Thursday, July 26, 2018
FIRST RIDE IN A COOLING VEST
… product test at 100-plus degrees
I was advised by a friend that, before our August trip to Hells Canyon in Eastern Oregon, I should get a cooling vest. Because I always take this guy’s advice, yesterday, I purchased one to wear under my riding jacket. Today, with temperatures predicted to top out around 105, I figured I try the thing out.
Here’s the lowdown:
Step one is all about soaking the garment. Initially, I placed it under the kitchen faucet. After a few seconds of watching the water roll away, my wife suggested, “How about submersing it in the sink?” Bingo.
Dry, the vest weighs about 14 ounces. Soaked, it’s like carrying around a bucket of water.
Step two involves wringing it out. It takes some pretty hefty twisting. As I squeezed and twisted, I found myself momentarily thinking of Romeo, our house cat who, again, this morning awoke me at 5:00 AM wanting to go outside. The thought disappeared; replaced with: Had I wrung this out in the shower rather than the kitchen, there’d be no extra time spent mopping up floors and counters.
Step three finds the vest draped over my shoulders, zipped closed and waiting for my Dianese mesh jacket to cover it. The initial feel is that of extreme perspiration: wet, clammy, and odd. But anticipation of riding in 100-plus-degree air prompted me to think this clamminess is going to be a good thing.
And it was. North on US 101 at speed, I was immediately impressed with the temperature differences between my cooling-vest-laden upper body and my exposed-to-the-furnace-blast arms. It was almost too cool. Almost.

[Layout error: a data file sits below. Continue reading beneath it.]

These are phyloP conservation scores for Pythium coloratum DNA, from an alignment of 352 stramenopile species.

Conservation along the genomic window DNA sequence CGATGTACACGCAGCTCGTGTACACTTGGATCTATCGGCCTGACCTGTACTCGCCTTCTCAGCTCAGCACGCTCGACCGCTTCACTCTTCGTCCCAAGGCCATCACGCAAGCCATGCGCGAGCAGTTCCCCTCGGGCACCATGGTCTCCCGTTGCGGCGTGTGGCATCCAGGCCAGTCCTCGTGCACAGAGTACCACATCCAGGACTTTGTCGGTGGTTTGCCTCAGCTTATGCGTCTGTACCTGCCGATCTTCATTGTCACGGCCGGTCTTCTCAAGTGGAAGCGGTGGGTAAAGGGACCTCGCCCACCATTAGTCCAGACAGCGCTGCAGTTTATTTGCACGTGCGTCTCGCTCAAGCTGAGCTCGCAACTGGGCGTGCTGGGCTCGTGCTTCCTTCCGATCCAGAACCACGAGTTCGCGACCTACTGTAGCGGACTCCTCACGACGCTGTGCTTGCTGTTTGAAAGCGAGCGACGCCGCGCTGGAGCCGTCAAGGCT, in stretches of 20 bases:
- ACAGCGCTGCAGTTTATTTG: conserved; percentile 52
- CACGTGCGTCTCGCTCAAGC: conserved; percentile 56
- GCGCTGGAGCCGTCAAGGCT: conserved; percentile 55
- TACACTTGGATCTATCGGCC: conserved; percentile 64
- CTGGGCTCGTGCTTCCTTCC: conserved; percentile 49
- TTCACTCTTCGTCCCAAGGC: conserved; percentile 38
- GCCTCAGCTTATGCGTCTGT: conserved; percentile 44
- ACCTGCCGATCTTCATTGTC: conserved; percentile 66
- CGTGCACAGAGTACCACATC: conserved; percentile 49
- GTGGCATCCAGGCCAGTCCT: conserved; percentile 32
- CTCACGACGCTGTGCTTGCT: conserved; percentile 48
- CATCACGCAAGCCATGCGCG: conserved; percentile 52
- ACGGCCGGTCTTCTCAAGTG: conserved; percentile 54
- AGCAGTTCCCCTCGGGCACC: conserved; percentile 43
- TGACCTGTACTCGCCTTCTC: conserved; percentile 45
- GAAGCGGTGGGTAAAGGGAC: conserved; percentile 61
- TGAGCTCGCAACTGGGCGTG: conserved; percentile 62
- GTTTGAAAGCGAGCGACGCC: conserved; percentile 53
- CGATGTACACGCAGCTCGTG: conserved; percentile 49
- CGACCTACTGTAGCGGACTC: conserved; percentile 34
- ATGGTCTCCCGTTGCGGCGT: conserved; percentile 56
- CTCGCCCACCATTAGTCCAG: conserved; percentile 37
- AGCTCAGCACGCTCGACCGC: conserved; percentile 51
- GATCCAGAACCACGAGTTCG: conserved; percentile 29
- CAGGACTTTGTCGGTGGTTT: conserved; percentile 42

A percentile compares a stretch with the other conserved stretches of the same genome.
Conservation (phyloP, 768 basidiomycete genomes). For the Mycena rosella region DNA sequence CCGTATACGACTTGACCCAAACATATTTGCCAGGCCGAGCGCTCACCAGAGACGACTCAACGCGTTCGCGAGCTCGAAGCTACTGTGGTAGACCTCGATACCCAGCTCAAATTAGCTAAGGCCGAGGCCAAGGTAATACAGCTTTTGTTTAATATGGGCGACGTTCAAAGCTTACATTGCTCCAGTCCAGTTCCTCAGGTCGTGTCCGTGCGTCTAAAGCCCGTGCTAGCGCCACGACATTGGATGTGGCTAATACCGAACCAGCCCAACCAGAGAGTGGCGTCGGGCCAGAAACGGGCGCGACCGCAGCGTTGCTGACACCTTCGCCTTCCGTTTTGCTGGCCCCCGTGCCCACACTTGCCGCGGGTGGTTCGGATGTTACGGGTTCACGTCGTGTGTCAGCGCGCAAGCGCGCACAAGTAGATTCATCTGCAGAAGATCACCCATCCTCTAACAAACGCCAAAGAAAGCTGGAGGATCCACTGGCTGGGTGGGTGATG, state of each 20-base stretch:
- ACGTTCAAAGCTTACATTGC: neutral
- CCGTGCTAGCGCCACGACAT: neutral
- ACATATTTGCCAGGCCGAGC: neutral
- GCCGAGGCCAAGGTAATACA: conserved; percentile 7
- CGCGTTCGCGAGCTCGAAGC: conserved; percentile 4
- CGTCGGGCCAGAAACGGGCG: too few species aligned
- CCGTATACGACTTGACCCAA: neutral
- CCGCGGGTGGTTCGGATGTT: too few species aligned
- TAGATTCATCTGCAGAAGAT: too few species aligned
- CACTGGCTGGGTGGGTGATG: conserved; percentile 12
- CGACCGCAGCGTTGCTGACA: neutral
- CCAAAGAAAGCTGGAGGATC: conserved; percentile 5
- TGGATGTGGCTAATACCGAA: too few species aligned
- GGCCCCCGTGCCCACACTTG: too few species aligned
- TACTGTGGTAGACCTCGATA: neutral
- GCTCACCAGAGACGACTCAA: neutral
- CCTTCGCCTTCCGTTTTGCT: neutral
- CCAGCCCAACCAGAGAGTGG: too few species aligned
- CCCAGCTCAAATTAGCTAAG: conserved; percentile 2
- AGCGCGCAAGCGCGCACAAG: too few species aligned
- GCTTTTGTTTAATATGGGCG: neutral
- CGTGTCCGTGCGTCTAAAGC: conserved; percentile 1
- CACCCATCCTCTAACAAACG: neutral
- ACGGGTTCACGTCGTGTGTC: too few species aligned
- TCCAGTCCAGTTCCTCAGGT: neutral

Twenty-five minutes up the road, it was easy to forget about the ambient temperature. I felt more as if I was riding on a spring day.
I stopped in Ukiah at Mendocino Book Company to look for a copy of George Orwell’s 1984 which I was going to ship to President Trump as a gift, but they were sold out. Sitting in 103-degree (according to the time and temperature sign at the Mendocino Savings Bank on State Street) downtown traffic, I felt my mind stewing about the stop and go and my body stewing because my personal space was so humid. Perhaps this bit of technology has a drawback or two.
I headed to the east side of the Russian River Valley finding Mendocino County’s River Road for a relaxed fifty-five-mile-per-hour cruise around lazy curves, through oak studded foothills and past picturesque vineyards toward Hopland. Were it not for the heat, this was a Chamber of Commerce stretch of roadway. But, delightfully, the cooling properties of the vest had returned. I could really enjoy this ride this day.
In an effort to gather some data, I stopped at a wide spot to snap a photo of the air temperature as measured by Enrico, the Yamaha’s, computer system. The bottom number in the photo tells me it’s 104.
My little test loop measured about 70 miles and, with stops, took about two hours. Taking the cooling vest off to hang in the laundry room, I figured it now weighed about as much as a half a bucket of water.
I thought for a moment of the up-coming trip to north eastern Oregon and surmised that this item may well take a little bit of the hell out of Hells Canyon.
At a cost of about fifty bucks, I’m thinking it will be fifty bucks well spent.
Waterproof Cooling Vest marketed as Bilt (Cycle Gear) and – I think – Hyperkewl (Revzilla). Constructed in China, they look exactly the same except for their branding labels.
Church of the Open Road Press